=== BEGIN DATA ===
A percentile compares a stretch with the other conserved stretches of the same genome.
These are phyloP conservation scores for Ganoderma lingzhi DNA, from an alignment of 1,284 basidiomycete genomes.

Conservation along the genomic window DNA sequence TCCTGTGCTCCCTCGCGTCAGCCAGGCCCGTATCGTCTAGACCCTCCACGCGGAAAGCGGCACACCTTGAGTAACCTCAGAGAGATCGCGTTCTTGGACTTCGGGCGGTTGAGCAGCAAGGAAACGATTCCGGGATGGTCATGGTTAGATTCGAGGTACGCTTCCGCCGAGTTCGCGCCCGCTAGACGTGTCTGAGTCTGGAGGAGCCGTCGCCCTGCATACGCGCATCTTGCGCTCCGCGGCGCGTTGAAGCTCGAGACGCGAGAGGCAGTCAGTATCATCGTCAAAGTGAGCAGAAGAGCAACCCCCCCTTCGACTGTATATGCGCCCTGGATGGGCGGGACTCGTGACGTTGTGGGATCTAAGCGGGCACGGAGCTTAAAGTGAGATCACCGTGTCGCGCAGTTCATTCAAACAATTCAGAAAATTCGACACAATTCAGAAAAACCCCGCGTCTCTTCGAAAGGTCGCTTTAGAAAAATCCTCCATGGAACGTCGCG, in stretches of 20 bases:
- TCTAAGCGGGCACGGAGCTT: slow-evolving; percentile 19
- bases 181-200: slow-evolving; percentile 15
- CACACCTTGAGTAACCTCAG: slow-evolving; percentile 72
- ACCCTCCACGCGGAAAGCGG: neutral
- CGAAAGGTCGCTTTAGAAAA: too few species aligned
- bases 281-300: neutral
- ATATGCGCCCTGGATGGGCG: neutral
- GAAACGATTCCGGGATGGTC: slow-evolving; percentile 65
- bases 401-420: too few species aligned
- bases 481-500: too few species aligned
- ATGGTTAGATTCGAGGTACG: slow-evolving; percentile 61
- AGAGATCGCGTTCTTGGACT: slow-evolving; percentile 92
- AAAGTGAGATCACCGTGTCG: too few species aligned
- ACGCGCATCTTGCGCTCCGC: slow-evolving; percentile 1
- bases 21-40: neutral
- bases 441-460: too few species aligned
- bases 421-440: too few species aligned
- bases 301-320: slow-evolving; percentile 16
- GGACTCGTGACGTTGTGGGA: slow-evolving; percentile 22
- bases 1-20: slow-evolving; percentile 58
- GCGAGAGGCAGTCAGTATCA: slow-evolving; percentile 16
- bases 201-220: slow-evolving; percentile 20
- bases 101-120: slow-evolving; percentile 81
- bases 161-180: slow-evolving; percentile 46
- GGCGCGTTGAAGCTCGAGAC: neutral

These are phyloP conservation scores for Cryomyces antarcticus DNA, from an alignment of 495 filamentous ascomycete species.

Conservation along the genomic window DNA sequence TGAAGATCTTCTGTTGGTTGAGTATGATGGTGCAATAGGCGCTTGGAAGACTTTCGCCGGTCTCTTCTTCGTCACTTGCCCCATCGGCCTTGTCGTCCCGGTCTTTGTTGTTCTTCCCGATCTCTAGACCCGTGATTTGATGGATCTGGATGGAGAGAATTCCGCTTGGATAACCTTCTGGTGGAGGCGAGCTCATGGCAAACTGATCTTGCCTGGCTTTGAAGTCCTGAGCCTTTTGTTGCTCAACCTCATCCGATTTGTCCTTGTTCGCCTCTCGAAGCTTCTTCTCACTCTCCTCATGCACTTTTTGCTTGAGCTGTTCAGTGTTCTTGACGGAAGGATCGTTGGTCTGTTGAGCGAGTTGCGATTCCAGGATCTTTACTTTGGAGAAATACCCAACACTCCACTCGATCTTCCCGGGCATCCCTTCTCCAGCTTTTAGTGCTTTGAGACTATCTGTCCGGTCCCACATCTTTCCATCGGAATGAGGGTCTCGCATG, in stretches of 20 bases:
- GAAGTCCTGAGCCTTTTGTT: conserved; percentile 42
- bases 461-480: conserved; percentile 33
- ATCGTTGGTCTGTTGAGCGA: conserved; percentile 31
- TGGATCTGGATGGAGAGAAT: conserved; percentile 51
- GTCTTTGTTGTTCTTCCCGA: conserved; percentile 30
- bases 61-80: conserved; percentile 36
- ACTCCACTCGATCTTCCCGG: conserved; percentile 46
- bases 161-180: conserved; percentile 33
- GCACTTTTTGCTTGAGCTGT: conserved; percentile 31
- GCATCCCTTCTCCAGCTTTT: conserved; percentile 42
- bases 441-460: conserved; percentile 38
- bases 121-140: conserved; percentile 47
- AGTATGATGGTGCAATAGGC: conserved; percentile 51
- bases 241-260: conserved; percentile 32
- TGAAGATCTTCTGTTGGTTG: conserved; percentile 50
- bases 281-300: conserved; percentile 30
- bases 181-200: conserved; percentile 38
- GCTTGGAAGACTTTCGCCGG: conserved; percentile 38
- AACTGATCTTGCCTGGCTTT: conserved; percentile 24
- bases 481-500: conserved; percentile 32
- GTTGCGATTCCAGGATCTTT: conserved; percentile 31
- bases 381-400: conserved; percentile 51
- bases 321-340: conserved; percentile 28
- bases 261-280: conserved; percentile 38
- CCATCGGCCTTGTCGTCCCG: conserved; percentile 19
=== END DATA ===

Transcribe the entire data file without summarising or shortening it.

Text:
A percentile compares a stretch with the other conserved stretches of the same genome.
These are phyloP conservation scores for Ganoderma lingzhi DNA, from an alignment of 1,284 basidiomycete genomes.

Conservation along the genomic window DNA sequence TCCTGTGCTCCCTCGCGTCAGCCAGGCCCGTATCGTCTAGACCCTCCACGCGGAAAGCGGCACACCTTGAGTAACCTCAGAGAGATCGCGTTCTTGGACTTCGGGCGGTTGAGCAGCAAGGAAACGATTCCGGGATGGTCATGGTTAGATTCGAGGTACGCTTCCGCCGAGTTCGCGCCCGCTAGACGTGTCTGAGTCTGGAGGAGCCGTCGCCCTGCATACGCGCATCTTGCGCTCCGCGGCGCGTTGAAGCTCGAGACGCGAGAGGCAGTCAGTATCATCGTCAAAGTGAGCAGAAGAGCAACCCCCCCTTCGACTGTATATGCGCCCTGGATGGGCGGGACTCGTGACGTTGTGGGATCTAAGCGGGCACGGAGCTTAAAGTGAGATCACCGTGTCGCGCAGTTCATTCAAACAATTCAGAAAATTCGACACAATTCAGAAAAACCCCGCGTCTCTTCGAAAGGTCGCTTTAGAAAAATCCTCCATGGAACGTCGCG, in stretches of 20 bases:
- TCTAAGCGGGCACGGAGCTT: slow-evolving; percentile 19
- bases 181-200: slow-evolving; percentile 15
- CACACCTTGAGTAACCTCAG: slow-evolving; percentile 72
- ACCCTCCACGCGGAAAGCGG: neutral
- CGAAAGGTCGCTTTAGAAAA: too few species aligned
- bases 281-300: neutral
- ATATGCGCCCTGGATGGGCG: neutral
- GAAACGATTCCGGGATGGTC: slow-evolving; percentile 65
- bases 401-420: too few species aligned
- bases 481-500: too few species aligned
- ATGGTTAGATTCGAGGTACG: slow-evolving; percentile 61
- AGAGATCGCGTTCTTGGACT: slow-evolving; percentile 92
- AAAGTGAGATCACCGTGTCG: too few species aligned
- ACGCGCATCTTGCGCTCCGC: slow-evolving; percentile 1
- bases 21-40: neutral
- bases 441-460: too few species aligned
- bases 421-440: too few species aligned
- bases 301-320: slow-evolving; percentile 16
- GGACTCGTGACGTTGTGGGA: slow-evolving; percentile 22
- bases 1-20: slow-evolving; percentile 58
- GCGAGAGGCAGTCAGTATCA: slow-evolving; percentile 16
- bases 201-220: slow-evolving; percentile 20
- bases 101-120: slow-evolving; percentile 81
- bases 161-180: slow-evolving; percentile 46
- GGCGCGTTGAAGCTCGAGAC: neutral

These are phyloP conservation scores for Cryomyces antarcticus DNA, from an alignment of 495 filamentous ascomycete species.

Conservation along the genomic window DNA sequence TGAAGATCTTCTGTTGGTTGAGTATGATGGTGCAATAGGCGCTTGGAAGACTTTCGCCGGTCTCTTCTTCGTCACTTGCCCCATCGGCCTTGTCGTCCCGGTCTTTGTTGTTCTTCCCGATCTCTAGACCCGTGATTTGATGGATCTGGATGGAGAGAATTCCGCTTGGATAACCTTCTGGTGGAGGCGAGCTCATGGCAAACTGATCTTGCCTGGCTTTGAAGTCCTGAGCCTTTTGTTGCTCAACCTCATCCGATTTGTCCTTGTTCGCCTCTCGAAGCTTCTTCTCACTCTCCTCATGCACTTTTTGCTTGAGCTGTTCAGTGTTCTTGACGGAAGGATCGTTGGTCTGTTGAGCGAGTTGCGATTCCAGGATCTTTACTTTGGAGAAATACCCAACACTCCACTCGATCTTCCCGGGCATCCCTTCTCCAGCTTTTAGTGCTTTGAGACTATCTGTCCGGTCCCACATCTTTCCATCGGAATGAGGGTCTCGCATG, in stretches of 20 bases:
- GAAGTCCTGAGCCTTTTGTT: conserved; percentile 42
- bases 461-480: conserved; percentile 33
- ATCGTTGGTCTGTTGAGCGA: conserved; percentile 31
- TGGATCTGGATGGAGAGAAT: conserved; percentile 51
- GTCTTTGTTGTTCTTCCCGA: conserved; percentile 30
- bases 61-80: conserved; percentile 36
- ACTCCACTCGATCTTCCCGG: conserved; percentile 46
- bases 161-180: conserved; percentile 33
- GCACTTTTTGCTTGAGCTGT: conserved; percentile 31
- GCATCCCTTCTCCAGCTTTT: conserved; percentile 42
- bases 441-460: conserved; percentile 38
- bases 121-140: conserved; percentile 47
- AGTATGATGGTGCAATAGGC: conserved; percentile 51
- bases 241-260: conserved; percentile 32
- TGAAGATCTTCTGTTGGTTG: conserved; percentile 50
- bases 281-300: conserved; percentile 30
- bases 181-200: conserved; percentile 38
- GCTTGGAAGACTTTCGCCGG: conserved; percentile 38
- AACTGATCTTGCCTGGCTTT: conserved; percentile 24
- bases 481-500: conserved; percentile 32
- GTTGCGATTCCAGGATCTTT: conserved; percentile 31
- bases 381-400: conserved; percentile 51
- bases 321-340: conserved; percentile 28
- bases 261-280: conserved; percentile 38
- CCATCGGCCTTGTCGTCCCG: conserved; percentile 19